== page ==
Shimon Peres: Eternal optimist, 1923-2016

Israel's President Shimon Peres takes part in a meeting with Governor General David Johnston (not pictured) at Rideau Hall in Ottawa in this May 7, 2012 file photo. REUTERS/Blair Gable/Files TPX IMAGES OF THE DAY - RTSPRLM

Shimon Peres, Israel’s ninth president, former prime minister and Nobel peace prize laureate, died last night at the age of 93. A mere highlight list of his public positions speaks volumes about his role in Israeli history: president (2007-2014), prime minister (twice, 1984-1986, and, following the assassination of Prime Minister Yitzhak Rabin, 1995-1996), minister of defense (1974-1977 and 1995-1996), foreign minister (1986-1988, 1992-1995, and 2001-2002), finance minister (1988-1990), and leader of the opposition (1977-1984, 1990-1992).

Already at the age of 24—before the state was even declared in 1948—he was an aide to Israel’s founding prime minister, David Ben Gurion, and by 30 he was director general of the powerful ministry of defense. First elected to the Israeli Knesset in 1959 and first appointed to the cabinet in 1969, he also held a host of other ministerial positions, some created especially for him. He was a man who procured propeller airplanes for the fledgling state battling for its life as a young man, and who extolled the virtues of nano-technology six decades later, still at the apex of Israeli political life.

In this long career, Peres became a fixture of Israeli public life, part and parcel of the Israeli establishment. He died a widely respected and beloved patrician and recent former president, a largely apolitical and grandfatherly role. He departs as the very last of the major leaders who were active at the founding of the state and as a symbol of that generation.

Peres was also unusually beloved abroad for an Israeli leader, receiving the Nobel Peace Prize in 1994 alongside Rabin and Yasser Arafat for the Oslo Accords he had helped orchestrate between Israel and Arafat’s Palestine Liberation Organization. Diplomatic doors were open to him—as were Brookings’s—and as president he served as a de facto super-foreign minister. His funeral will be a summit of world leaders not seen in Israel since Rabin’s funeral in 1995.

Brookings Executive Vice President Martin Indyk. U.S. Secretary of State Hillary Clinton, and former Israeli President Shimon Peres speak at an event at Brookings on June 12, 2012.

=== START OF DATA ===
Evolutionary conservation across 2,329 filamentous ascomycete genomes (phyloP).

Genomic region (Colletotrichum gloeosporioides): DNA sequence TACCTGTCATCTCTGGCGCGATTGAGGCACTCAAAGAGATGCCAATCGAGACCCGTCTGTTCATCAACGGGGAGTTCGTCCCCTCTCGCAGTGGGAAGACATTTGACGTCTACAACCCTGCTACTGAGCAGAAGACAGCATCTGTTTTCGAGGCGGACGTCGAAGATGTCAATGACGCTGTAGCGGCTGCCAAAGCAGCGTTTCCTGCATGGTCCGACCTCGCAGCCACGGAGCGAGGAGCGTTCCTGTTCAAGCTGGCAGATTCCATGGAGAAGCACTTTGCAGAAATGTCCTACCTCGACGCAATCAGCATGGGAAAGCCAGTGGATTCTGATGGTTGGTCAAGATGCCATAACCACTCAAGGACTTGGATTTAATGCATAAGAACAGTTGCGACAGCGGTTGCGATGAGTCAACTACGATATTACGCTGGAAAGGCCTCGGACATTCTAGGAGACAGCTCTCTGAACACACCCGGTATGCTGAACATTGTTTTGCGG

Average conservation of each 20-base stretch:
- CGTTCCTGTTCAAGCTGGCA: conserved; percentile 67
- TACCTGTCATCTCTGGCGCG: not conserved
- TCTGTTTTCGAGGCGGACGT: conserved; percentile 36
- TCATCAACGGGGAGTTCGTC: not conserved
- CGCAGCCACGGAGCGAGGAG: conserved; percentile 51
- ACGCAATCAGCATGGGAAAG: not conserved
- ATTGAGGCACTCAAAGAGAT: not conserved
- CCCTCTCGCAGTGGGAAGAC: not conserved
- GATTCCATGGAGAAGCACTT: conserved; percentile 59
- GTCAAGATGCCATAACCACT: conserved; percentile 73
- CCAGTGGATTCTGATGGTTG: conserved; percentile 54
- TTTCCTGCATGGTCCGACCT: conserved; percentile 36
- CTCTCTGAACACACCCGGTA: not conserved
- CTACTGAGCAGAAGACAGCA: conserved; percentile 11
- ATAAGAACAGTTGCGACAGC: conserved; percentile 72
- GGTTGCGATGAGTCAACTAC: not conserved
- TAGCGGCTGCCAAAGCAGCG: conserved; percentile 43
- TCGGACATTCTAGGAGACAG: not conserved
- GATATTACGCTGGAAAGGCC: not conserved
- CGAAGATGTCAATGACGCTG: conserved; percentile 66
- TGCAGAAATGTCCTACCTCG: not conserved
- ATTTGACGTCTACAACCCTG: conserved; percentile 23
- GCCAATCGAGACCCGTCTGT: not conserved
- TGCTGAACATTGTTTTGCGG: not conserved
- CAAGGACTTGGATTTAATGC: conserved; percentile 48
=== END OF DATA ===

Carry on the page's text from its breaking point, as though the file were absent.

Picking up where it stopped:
Brookings Executive Vice President Martin Indyk. U.S. Secretary of State Hillary Clinton, and former Israeli President Shimon Peres speak at an event at Brookings on June 12, 2012.

Peres’s stature abroad was also reflected among ordinary citizens. I have found myself trying to convince friends in Morocco that Peres was not, in fact, a Moroccan-born Jew (there are many in Israel). They were eager to claim him, the former prime minister of Israel, as their own. I have had conversations with Latin Americans, convinced that he (Shimon “Peréz”) was in fact theirs. Yet Peres was born very far from Latin America  (his name, which he chose, is properly pronounced “Péres”, with a soft S.) And was, in a way, the “opposite” of Moroccan in Israeli societal and political terms. He was born Shimon Perski, in Poland (now Belarus), and had the Polish accent to prove it.

Peres’s outsider origins, ever the immigrant, would follow him throughout his career.

While he became an essential part of the Israeli leadership for decades, Peres’s outsider origins, ever the immigrant, would follow him throughout his career. Battling with political rivals in Labor—Rabin chief among them—and in the Likud—Begin, Shamir, Netanyahu—he was also handicapped by his lack of military experience. Though as an official he had helped create early Israel’s nascent air power, fathered its nuclear deterrent, and procured its arms supplies in its moments of dire need, he remained someone who had not himself fought in combat. Being an immigrant, like the older generation of Zionist leaders, he was also an outsider to the group of “Sabras,” native born sons of the pre-state Jewish community, like Rabin, Yigal Allon, and Moshe Dayan. They, the heroes of 1948, were fighting, at times, with the arms Peres had worked to provide them.